At Wilcox Elementary School, one of its counting machines had to be replaced, Yoshioka said.

County Clerk Jeff Kuwata also reported that were no major problems reported by county officials at its 25 polling places. The island has 84,386 registered voters

On Oahu, Quidilla said there were “start-up problems” with three electronic voting machines in Leeward Oahu at Cavalry Chapel of Honolulu, Aiea High School, Mililani High School, but all were quickly resolved.

On Maui, there were no problems at polling places where 84,042 are registered to vote at Maui’s 35 polling places, Maui County clerk’s office reported.

At Hokulani Elementary School on Oahu, turnout was light by early afternoon. But precinct chairman Robert Kratzke and voter assistance official Mary Moriguchi suspect that there are fewer people voting on election day because of an increase in absentee voting.

“A lot of my friends voted absentee,” Moriguchi said.

Because of redistricting, some people who had voted here two years ago are now in a new district with a new polling place.

Moriguchi said there was only one voter who didn’t know where she was supposed to go. “She knew she was supposed to vote somewhere else, but she didn’t know where, so she came here to find out where she was supposed to go,” Moriguchi said.

St. Louis Heights residents Cary and Christin Matsushige discovered they weren’t on the voter rolls even though they voted two years ago. After a quick phone call to the state voter help line, their information was retrieved and Moriguchi authorized them to vote. It turns out they were living in a temporary home while their main residence was being renovated.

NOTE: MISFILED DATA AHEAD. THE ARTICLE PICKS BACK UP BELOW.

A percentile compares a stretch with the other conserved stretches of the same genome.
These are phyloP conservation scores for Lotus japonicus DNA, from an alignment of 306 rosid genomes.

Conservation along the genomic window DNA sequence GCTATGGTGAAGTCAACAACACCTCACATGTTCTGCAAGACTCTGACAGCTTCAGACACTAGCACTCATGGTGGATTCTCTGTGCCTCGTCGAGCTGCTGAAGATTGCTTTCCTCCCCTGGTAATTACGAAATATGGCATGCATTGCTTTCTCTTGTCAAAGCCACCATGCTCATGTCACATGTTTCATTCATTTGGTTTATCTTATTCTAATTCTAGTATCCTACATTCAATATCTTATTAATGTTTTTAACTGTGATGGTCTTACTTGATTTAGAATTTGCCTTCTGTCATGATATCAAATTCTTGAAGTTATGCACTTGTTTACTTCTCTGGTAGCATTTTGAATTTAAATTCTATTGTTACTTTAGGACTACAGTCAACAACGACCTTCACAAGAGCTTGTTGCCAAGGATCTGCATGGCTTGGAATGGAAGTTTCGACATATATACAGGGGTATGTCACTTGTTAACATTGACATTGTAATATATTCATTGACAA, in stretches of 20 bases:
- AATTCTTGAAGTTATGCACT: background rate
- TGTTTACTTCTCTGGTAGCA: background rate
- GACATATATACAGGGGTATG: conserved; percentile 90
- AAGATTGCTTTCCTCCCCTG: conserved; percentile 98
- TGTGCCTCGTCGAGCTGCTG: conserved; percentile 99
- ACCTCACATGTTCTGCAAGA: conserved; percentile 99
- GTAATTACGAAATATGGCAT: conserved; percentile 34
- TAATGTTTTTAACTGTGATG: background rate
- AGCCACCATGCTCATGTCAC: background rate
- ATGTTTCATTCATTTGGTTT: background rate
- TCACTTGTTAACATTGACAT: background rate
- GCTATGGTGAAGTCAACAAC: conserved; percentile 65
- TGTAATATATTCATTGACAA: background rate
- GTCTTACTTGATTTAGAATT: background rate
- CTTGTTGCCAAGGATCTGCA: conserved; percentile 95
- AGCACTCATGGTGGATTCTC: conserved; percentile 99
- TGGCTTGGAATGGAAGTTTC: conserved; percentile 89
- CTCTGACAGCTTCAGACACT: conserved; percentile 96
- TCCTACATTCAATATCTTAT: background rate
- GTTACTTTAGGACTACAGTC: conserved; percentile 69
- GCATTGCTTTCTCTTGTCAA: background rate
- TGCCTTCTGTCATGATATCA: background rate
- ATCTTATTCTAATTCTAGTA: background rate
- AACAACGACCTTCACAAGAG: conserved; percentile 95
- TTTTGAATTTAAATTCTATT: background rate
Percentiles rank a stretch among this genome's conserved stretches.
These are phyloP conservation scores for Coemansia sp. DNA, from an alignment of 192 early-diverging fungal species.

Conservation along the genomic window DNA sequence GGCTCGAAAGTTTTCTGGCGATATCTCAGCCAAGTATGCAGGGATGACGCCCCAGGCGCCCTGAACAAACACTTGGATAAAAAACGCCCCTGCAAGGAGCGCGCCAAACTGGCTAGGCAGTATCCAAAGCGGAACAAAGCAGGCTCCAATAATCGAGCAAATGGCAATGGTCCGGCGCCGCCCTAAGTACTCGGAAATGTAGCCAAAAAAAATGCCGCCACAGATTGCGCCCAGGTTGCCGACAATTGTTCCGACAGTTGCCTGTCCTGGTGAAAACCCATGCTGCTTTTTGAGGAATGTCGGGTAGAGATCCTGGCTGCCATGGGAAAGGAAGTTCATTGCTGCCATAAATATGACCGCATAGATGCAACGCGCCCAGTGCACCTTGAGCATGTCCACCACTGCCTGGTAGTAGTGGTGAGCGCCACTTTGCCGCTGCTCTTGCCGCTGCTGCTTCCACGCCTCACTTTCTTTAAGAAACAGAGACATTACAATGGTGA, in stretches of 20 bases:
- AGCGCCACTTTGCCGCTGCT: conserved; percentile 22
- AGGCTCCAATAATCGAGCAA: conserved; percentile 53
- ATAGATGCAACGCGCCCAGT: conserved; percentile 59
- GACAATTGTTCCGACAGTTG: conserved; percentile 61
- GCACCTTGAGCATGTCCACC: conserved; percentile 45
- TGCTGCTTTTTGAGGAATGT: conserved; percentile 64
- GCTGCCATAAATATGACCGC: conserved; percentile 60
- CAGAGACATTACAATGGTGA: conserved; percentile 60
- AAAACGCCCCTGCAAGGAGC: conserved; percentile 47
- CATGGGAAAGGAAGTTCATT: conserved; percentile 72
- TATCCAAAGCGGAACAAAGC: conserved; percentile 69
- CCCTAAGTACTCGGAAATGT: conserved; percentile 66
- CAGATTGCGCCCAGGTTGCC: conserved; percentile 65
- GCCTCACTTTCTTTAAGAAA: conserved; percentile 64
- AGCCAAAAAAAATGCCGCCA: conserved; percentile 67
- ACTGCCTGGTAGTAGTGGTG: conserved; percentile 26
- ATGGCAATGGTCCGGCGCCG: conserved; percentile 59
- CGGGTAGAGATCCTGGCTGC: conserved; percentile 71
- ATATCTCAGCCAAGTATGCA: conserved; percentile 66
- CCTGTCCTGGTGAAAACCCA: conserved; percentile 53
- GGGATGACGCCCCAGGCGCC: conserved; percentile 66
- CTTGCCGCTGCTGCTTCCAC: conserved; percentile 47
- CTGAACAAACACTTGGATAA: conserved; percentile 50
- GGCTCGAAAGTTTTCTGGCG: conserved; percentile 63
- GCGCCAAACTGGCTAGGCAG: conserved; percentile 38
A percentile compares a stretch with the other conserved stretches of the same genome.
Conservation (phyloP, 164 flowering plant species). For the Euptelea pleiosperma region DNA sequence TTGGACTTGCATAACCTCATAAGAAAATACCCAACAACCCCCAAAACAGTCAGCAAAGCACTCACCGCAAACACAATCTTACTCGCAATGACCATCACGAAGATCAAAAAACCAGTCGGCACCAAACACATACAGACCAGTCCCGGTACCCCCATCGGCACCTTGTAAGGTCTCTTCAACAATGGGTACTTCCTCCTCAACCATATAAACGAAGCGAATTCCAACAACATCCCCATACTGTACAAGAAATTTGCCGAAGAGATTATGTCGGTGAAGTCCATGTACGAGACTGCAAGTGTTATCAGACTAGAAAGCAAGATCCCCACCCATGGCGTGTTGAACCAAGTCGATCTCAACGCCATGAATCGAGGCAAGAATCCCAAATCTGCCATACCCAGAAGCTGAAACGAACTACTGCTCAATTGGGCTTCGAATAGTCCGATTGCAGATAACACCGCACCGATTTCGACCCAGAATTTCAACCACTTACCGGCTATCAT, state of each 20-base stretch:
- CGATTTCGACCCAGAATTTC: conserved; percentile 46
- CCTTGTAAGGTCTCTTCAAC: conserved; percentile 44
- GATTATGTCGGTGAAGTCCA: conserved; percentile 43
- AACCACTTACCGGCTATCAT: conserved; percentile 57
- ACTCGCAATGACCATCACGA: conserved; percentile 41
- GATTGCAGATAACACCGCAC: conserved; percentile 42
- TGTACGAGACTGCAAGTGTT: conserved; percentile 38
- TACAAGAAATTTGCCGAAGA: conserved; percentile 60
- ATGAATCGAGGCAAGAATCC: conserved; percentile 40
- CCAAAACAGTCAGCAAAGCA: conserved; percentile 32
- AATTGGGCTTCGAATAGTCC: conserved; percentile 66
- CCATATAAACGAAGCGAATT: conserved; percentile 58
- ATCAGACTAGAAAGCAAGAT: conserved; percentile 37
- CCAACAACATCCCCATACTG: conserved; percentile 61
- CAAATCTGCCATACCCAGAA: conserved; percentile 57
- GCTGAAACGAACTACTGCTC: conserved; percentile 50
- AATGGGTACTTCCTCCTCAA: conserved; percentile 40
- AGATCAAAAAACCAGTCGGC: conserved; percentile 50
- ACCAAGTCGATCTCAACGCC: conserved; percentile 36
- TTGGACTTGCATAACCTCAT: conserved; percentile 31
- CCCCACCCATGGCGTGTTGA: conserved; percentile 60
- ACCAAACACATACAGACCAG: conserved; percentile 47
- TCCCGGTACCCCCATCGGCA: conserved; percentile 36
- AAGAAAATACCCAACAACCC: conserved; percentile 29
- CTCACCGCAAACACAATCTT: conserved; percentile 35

“Sometimes, when the yellow card gets returned in the mail, they take your name off the list,” Moriguchi told them.

At the start of the day, a light rain fell on the more than two dozen voters who stood in line 15 minutes before the polls opened at Manoa Elementary School.

George H. Matsuda, who has voted at the same precinct since 1962, was first in line. The reason for his early voting: "I get up early every morning."

The first order of business for Christina Iwaida, Manoa precinct chairwoman, was to swear-in her primary day election workers.

After Mark Shomura was the first person to use the precinct's sole electronic voting machine, Iwaida did a routine inspection to see that everything was working properly.